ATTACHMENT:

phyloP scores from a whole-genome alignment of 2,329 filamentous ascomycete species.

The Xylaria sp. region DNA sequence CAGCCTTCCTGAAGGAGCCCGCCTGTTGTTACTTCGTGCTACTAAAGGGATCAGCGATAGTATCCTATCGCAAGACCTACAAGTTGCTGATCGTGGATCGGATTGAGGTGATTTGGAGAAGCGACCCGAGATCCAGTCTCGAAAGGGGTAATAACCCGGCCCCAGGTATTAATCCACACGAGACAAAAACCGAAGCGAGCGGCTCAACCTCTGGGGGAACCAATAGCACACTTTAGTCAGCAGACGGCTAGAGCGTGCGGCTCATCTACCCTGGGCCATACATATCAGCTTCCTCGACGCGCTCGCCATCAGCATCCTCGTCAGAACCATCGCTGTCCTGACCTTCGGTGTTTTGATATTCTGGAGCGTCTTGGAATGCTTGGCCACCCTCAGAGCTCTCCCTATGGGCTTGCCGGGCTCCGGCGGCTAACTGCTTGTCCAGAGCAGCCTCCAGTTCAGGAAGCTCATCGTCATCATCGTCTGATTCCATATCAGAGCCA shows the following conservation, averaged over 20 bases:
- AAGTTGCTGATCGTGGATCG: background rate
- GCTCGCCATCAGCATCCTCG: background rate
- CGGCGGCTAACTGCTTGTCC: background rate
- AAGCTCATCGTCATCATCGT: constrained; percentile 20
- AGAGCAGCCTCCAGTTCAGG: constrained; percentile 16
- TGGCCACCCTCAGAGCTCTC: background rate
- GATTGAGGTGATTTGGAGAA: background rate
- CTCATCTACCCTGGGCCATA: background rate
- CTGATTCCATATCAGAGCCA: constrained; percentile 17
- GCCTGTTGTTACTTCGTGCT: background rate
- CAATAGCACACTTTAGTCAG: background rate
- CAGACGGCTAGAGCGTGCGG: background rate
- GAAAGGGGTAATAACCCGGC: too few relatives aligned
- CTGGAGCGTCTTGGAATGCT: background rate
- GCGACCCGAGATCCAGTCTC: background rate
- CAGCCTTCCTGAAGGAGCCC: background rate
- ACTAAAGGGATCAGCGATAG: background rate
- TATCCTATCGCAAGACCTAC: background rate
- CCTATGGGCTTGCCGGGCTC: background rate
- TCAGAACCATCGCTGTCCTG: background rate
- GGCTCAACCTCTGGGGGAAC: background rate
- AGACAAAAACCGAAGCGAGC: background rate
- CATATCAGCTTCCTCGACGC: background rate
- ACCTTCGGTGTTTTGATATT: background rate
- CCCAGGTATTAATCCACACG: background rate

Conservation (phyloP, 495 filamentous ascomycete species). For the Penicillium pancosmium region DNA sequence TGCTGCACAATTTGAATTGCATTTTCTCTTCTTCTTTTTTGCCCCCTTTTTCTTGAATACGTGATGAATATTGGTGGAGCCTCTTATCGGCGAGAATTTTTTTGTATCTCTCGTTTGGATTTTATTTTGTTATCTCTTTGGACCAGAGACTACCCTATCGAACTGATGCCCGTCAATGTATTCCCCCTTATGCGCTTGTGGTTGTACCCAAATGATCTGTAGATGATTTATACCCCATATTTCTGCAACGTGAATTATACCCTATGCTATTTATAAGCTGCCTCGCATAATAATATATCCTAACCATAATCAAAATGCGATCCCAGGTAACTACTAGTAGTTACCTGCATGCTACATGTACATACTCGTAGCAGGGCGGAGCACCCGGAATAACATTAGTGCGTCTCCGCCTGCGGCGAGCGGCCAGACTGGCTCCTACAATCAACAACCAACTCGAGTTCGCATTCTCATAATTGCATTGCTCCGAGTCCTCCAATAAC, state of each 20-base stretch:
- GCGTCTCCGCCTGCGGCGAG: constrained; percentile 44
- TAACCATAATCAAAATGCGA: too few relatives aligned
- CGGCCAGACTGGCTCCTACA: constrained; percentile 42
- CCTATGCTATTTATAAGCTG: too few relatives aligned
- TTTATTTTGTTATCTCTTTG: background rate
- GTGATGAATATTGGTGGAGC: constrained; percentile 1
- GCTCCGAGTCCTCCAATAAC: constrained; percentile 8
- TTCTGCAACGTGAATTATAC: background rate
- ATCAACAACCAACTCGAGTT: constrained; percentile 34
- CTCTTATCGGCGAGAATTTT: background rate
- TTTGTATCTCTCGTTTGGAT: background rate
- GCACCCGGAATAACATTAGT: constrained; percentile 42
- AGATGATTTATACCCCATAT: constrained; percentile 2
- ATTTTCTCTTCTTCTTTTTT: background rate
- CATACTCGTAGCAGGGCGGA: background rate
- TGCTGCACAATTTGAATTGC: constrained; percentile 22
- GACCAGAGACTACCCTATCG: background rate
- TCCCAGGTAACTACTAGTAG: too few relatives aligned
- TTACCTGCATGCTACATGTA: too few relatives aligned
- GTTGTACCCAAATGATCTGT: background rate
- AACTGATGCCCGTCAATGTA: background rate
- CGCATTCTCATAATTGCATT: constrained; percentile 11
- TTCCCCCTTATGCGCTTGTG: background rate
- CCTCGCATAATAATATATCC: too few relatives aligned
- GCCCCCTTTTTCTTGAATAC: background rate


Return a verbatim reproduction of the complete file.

phyloP scores from a whole-genome alignment of 2,329 filamentous ascomycete species.

The Xylaria sp. region DNA sequence CAGCCTTCCTGAAGGAGCCCGCCTGTTGTTACTTCGTGCTACTAAAGGGATCAGCGATAGTATCCTATCGCAAGACCTACAAGTTGCTGATCGTGGATCGGATTGAGGTGATTTGGAGAAGCGACCCGAGATCCAGTCTCGAAAGGGGTAATAACCCGGCCCCAGGTATTAATCCACACGAGACAAAAACCGAAGCGAGCGGCTCAACCTCTGGGGGAACCAATAGCACACTTTAGTCAGCAGACGGCTAGAGCGTGCGGCTCATCTACCCTGGGCCATACATATCAGCTTCCTCGACGCGCTCGCCATCAGCATCCTCGTCAGAACCATCGCTGTCCTGACCTTCGGTGTTTTGATATTCTGGAGCGTCTTGGAATGCTTGGCCACCCTCAGAGCTCTCCCTATGGGCTTGCCGGGCTCCGGCGGCTAACTGCTTGTCCAGAGCAGCCTCCAGTTCAGGAAGCTCATCGTCATCATCGTCTGATTCCATATCAGAGCCA shows the following conservation, averaged over 20 bases:
- AAGTTGCTGATCGTGGATCG: background rate
- GCTCGCCATCAGCATCCTCG: background rate
- CGGCGGCTAACTGCTTGTCC: background rate
- AAGCTCATCGTCATCATCGT: constrained; percentile 20
- AGAGCAGCCTCCAGTTCAGG: constrained; percentile 16
- TGGCCACCCTCAGAGCTCTC: background rate
- GATTGAGGTGATTTGGAGAA: background rate
- CTCATCTACCCTGGGCCATA: background rate
- CTGATTCCATATCAGAGCCA: constrained; percentile 17
- GCCTGTTGTTACTTCGTGCT: background rate
- CAATAGCACACTTTAGTCAG: background rate
- CAGACGGCTAGAGCGTGCGG: background rate
- GAAAGGGGTAATAACCCGGC: too few relatives aligned
- CTGGAGCGTCTTGGAATGCT: background rate
- GCGACCCGAGATCCAGTCTC: background rate
- CAGCCTTCCTGAAGGAGCCC: background rate
- ACTAAAGGGATCAGCGATAG: background rate
- TATCCTATCGCAAGACCTAC: background rate
- CCTATGGGCTTGCCGGGCTC: background rate
- TCAGAACCATCGCTGTCCTG: background rate
- GGCTCAACCTCTGGGGGAAC: background rate
- AGACAAAAACCGAAGCGAGC: background rate
- CATATCAGCTTCCTCGACGC: background rate
- ACCTTCGGTGTTTTGATATT: background rate
- CCCAGGTATTAATCCACACG: background rate

Conservation (phyloP, 495 filamentous ascomycete species). For the Penicillium pancosmium region DNA sequence TGCTGCACAATTTGAATTGCATTTTCTCTTCTTCTTTTTTGCCCCCTTTTTCTTGAATACGTGATGAATATTGGTGGAGCCTCTTATCGGCGAGAATTTTTTTGTATCTCTCGTTTGGATTTTATTTTGTTATCTCTTTGGACCAGAGACTACCCTATCGAACTGATGCCCGTCAATGTATTCCCCCTTATGCGCTTGTGGTTGTACCCAAATGATCTGTAGATGATTTATACCCCATATTTCTGCAACGTGAATTATACCCTATGCTATTTATAAGCTGCCTCGCATAATAATATATCCTAACCATAATCAAAATGCGATCCCAGGTAACTACTAGTAGTTACCTGCATGCTACATGTACATACTCGTAGCAGGGCGGAGCACCCGGAATAACATTAGTGCGTCTCCGCCTGCGGCGAGCGGCCAGACTGGCTCCTACAATCAACAACCAACTCGAGTTCGCATTCTCATAATTGCATTGCTCCGAGTCCTCCAATAAC, state of each 20-base stretch:
- GCGTCTCCGCCTGCGGCGAG: constrained; percentile 44
- TAACCATAATCAAAATGCGA: too few relatives aligned
- CGGCCAGACTGGCTCCTACA: constrained; percentile 42
- CCTATGCTATTTATAAGCTG: too few relatives aligned
- TTTATTTTGTTATCTCTTTG: background rate
- GTGATGAATATTGGTGGAGC: constrained; percentile 1
- GCTCCGAGTCCTCCAATAAC: constrained; percentile 8
- TTCTGCAACGTGAATTATAC: background rate
- ATCAACAACCAACTCGAGTT: constrained; percentile 34
- CTCTTATCGGCGAGAATTTT: background rate
- TTTGTATCTCTCGTTTGGAT: background rate
- GCACCCGGAATAACATTAGT: constrained; percentile 42
- AGATGATTTATACCCCATAT: constrained; percentile 2
- ATTTTCTCTTCTTCTTTTTT: background rate
- CATACTCGTAGCAGGGCGGA: background rate
- TGCTGCACAATTTGAATTGC: constrained; percentile 22
- GACCAGAGACTACCCTATCG: background rate
- TCCCAGGTAACTACTAGTAG: too few relatives aligned
- TTACCTGCATGCTACATGTA: too few relatives aligned
- GTTGTACCCAAATGATCTGT: background rate
- AACTGATGCCCGTCAATGTA: background rate
- CGCATTCTCATAATTGCATT: constrained; percentile 11
- TTCCCCCTTATGCGCTTGTG: background rate
- CCTCGCATAATAATATATCC: too few relatives aligned
- GCCCCCTTTTTCTTGAATAC: background rate